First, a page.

SWEET SIXTEEN (Ken Loach, 2002)

One of the great British filmmakers who are currently working (Peter Watkins and Michael Winterbottom are two others), Ken Loach achieved his masterpiece, perhaps, with 2001’s The Navigators,* a typically socially and politically committed film essaying the disastrous consequences of Prime Minister John Major’s Thatcheritic privatization of the British railway industry. On a roll, the next year Loach made Sweet Sixteen, whose sympathy for youth recalls the raw sensitivity of his long-ago, fine (if somewhat overrated) Kes (1970). The title of the film may sound namby-pamby and John Hughes-ish, but Sweet Sixteen is about the rough lives of teenagers in economically depressed Glasgow, Scotland. Except for a lame finish (more about which later), it’s a bracing piece of work.

The protagonist is Liam, a fifteen-year-old fatherless boy whose mother, Jean, is in prison, having taken the fall for her drug-pushing boyfriend, Stan. Liam remains very attached to his mother; while counting the days to her release, he plunges himself into a criminal world in order to come up with lodging for himself and his mother in a more pleasant part of the city. In the meantime, his mutual support system principally consists of his older sister, Chantelle, and his best friend, Pinball. When upon her release Jean chooses to return to Stan rather than remain with him, Liam stabs Stan. The police are after him. “What a waste,” Chantelle tells her brother over the phone, reminding him that it’s his sixteenth birthday.

The script is by Paul Laverty, who has written other Loach films,** including Bread and Roses (2000), in which gangly Adrien Brody superbly plays a green unionist—“the organizer” before he himself got organized. Above-board jobs are hard to come by in Liam’s neighborhood, though, and kids spew a steady stream of vulgar speech. Using words like fuck and cunt is like breathing air to them—this, a measure of their keen sense of having already been written off by society. Liam and Pinball are at loose ends, and their hopeless, violent milieu sucks them in.

Loach’s elastic style brings a raggedy naturalism to his films, melding documentary and fictional elements. Watching Sweet Sixteen, I got caught up in the young people’s lives, and this divided my perspective between that of an objective outsider and someone who could empathize with their plight, no matter how much some of their choices appalled me. There is a harrowing passage that represents a kind of terrible turning-point in Liam’s life where, as his initiation into an adult gang, he is charged with the mission to stab somebody to death in a bar. Liam agonizes over whether he should do this but in the end comes to what we would consider the wrong decision. He so wants to be something in a world that tells him he is nothing. It’s a moment in the film that, at least in me, created an awesome ambivalence; I wanted to hold Liam back from committing the murder, and at the same time I was entirely with him, hoping only that he would get the job done quickly. Loach’s film stirs up powerful, conflicted emotions.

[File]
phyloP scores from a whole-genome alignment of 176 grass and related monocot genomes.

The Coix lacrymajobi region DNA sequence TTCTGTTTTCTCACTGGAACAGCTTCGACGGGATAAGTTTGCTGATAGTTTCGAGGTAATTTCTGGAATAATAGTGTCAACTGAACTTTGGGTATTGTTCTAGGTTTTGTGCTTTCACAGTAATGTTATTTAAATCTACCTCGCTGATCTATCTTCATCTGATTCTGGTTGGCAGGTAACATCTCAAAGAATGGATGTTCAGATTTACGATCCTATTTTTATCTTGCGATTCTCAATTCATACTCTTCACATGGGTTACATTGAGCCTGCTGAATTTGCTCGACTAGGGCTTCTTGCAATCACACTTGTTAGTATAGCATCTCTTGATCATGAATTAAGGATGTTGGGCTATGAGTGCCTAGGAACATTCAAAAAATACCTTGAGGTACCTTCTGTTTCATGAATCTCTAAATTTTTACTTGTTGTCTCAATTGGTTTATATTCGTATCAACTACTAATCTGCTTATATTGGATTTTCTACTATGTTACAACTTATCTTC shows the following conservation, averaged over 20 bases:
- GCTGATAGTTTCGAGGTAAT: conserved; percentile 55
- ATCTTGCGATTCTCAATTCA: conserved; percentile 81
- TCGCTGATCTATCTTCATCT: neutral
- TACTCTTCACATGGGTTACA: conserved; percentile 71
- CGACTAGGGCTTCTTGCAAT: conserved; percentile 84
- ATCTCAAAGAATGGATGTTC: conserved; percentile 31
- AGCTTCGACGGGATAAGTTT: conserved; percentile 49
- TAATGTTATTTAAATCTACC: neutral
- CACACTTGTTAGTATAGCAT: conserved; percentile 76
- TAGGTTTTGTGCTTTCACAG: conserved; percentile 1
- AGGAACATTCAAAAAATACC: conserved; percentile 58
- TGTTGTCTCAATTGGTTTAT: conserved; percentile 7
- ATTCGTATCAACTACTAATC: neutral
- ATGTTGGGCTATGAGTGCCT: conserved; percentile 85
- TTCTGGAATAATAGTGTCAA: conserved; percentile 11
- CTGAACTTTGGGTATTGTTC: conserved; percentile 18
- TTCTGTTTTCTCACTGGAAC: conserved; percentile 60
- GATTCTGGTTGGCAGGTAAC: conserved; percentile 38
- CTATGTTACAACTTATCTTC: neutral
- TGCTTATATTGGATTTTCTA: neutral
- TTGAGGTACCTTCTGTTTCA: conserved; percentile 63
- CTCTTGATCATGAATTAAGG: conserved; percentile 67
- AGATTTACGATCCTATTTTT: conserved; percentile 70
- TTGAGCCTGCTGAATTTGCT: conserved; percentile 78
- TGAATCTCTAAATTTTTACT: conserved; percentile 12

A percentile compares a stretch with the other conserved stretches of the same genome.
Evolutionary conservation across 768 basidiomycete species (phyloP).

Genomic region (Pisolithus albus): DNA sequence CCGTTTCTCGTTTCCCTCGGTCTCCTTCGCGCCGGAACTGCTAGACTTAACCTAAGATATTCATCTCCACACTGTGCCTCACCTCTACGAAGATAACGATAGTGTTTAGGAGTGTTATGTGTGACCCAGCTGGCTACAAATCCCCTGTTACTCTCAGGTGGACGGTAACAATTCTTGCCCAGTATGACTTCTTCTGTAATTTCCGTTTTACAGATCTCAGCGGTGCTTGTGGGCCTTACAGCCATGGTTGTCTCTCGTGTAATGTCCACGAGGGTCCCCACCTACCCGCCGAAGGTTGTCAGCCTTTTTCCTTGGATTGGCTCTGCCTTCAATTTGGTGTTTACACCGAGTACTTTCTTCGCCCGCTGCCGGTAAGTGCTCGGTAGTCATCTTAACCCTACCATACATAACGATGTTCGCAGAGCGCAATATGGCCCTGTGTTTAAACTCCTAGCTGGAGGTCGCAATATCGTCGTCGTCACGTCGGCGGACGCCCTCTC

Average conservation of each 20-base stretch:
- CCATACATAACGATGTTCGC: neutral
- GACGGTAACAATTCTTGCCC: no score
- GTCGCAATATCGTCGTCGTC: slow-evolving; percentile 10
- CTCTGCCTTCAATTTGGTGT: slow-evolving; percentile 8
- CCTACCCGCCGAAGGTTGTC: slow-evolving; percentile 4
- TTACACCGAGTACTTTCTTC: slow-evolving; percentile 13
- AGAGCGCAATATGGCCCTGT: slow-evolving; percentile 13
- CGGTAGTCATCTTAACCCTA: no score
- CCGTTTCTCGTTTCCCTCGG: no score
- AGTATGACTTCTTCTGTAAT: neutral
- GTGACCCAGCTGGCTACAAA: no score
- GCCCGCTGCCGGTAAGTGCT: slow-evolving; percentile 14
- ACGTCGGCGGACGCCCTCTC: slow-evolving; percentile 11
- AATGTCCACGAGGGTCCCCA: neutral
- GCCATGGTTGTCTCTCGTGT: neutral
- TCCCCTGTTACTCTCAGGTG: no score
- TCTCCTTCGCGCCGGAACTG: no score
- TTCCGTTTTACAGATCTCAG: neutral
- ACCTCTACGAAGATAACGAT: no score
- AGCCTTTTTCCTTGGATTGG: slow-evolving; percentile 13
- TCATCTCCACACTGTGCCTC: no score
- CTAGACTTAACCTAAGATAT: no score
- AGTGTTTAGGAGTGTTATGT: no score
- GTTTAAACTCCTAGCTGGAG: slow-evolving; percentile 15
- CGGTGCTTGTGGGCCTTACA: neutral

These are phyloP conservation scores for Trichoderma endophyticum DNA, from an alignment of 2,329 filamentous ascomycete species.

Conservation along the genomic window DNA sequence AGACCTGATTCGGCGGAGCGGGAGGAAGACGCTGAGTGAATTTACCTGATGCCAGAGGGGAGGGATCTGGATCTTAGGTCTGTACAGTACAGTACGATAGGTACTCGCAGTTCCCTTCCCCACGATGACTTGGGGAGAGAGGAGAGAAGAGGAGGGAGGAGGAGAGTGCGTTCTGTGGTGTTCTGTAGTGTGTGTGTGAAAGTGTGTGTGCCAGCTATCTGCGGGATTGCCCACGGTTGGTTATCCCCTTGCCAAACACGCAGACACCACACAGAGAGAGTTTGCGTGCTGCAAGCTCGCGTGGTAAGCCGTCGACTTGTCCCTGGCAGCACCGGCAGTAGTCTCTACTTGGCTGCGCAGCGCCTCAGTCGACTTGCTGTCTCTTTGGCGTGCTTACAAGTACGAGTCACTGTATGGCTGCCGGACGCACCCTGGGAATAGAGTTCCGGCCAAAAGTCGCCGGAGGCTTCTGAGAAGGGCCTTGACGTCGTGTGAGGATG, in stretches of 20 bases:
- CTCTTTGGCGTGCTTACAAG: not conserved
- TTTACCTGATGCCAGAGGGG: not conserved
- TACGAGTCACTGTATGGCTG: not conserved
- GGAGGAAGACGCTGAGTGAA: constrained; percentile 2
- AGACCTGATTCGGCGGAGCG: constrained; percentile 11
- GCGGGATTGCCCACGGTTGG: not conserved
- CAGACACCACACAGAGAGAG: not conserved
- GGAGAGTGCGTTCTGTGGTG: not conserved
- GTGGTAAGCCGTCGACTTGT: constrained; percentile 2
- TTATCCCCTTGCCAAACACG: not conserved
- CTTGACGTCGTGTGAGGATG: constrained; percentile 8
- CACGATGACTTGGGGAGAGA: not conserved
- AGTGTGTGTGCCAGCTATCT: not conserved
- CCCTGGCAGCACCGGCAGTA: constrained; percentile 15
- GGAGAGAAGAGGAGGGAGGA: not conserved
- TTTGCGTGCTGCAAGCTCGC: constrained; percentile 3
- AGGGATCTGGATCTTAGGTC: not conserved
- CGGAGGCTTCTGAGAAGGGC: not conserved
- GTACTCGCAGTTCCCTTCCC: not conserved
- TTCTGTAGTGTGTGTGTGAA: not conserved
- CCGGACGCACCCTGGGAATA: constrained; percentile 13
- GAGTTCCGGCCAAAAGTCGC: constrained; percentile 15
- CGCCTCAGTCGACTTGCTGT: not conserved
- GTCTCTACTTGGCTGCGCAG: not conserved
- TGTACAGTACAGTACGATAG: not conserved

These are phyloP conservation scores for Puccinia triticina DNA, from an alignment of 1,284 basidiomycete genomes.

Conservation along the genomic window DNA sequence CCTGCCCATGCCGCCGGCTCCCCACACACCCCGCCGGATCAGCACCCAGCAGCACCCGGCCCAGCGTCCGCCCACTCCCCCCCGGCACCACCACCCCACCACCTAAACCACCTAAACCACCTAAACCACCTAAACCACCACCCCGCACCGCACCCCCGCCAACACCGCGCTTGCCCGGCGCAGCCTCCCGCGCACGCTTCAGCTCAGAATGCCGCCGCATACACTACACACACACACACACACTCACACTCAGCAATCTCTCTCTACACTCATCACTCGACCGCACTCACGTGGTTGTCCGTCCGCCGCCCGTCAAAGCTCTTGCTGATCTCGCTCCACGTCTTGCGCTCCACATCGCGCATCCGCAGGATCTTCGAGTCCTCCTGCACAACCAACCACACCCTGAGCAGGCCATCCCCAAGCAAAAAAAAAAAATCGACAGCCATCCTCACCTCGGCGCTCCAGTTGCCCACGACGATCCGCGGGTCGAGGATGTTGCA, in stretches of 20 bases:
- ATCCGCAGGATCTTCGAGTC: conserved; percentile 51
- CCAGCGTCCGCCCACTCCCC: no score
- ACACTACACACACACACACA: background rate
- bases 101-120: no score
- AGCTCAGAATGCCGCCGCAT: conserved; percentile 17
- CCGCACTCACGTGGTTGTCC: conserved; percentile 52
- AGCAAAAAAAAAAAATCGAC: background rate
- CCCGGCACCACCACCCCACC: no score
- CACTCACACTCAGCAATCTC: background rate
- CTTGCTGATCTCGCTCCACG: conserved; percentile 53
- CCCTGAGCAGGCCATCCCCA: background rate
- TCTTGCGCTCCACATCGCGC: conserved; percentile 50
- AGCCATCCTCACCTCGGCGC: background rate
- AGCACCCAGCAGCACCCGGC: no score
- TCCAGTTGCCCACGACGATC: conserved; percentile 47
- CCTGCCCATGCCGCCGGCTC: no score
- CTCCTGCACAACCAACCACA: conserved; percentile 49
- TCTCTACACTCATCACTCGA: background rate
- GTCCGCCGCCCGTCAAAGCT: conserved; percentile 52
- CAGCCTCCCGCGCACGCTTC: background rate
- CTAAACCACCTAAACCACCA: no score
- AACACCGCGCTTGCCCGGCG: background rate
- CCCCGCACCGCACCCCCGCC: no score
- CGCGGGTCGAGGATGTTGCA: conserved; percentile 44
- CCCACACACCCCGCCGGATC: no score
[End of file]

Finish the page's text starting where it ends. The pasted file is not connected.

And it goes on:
Eventually Liam must face a more poignant dilemma, when he is charged with the mission of killing Pinball, who has been, he explains, like a brother to him. Loach errs by relegating the resolution of this conflict to offscreen action. Some will say he is being subtle; I found the treatment evasive.

This brings us to the finish of the film, with Liam on the lam after stabbing Stan and thus, in all probability, ruining his own life. Loach badly miscalculates, apparently not knowing how to end this film. He follows Liam to the seashore to create an image of him as trapped, having no place really to go. This homage to the end of François Truffaut’s The 400 Blows (1959) threw me out of the movie. How utterly facile—and distracting, given that Liam’s prior reference points had been kids in real life, such as in the urban environment in which I find myself, not Antoine Doinel, a wonderful teenaged character in a wonderful film. Moreover, Loach’s treatment is selfconscious in the extreme. In an effort not to cross the fuzzy line between hommage and plagiarism, Loach has Liam shot from the back, not from the front, so that we don’t see his face, as we do Antoine’s. What a stage-managed, fastidious finish to an otherwise urgent, pulsating film.

As usual with Loach, the acting is terrific. Martin Compston, who plays Liam to the bone, won acting awards from the British film academy, the British Independent Film Awards, and the London Critics Circle. Even better, in my opinion, is Annmarie Fulton as Chantelle, who is torn between her devotion to her brother and her knowing her mother only too well.

Sweet Sixteen won the Independent British Film Award as best film, and Loach won unanimously at the Valladolid International Film Festival and also won the international critics’ prize at the European Film Awards. Laverty won for his screenplay at Cannes. Barry Ackroyd, Loach’s color cinematographer, won at Valladolid and at the Brothers Manaki International Film Festival.

* I wrote this piece before Loach made The Wind That Shakes the Barley (2006), which is greater than The Navigators and which won Loach the Palme d’Or at Cannes.

** Laverty also (brilliantly) wrote The Wind That Shakes the Barley.


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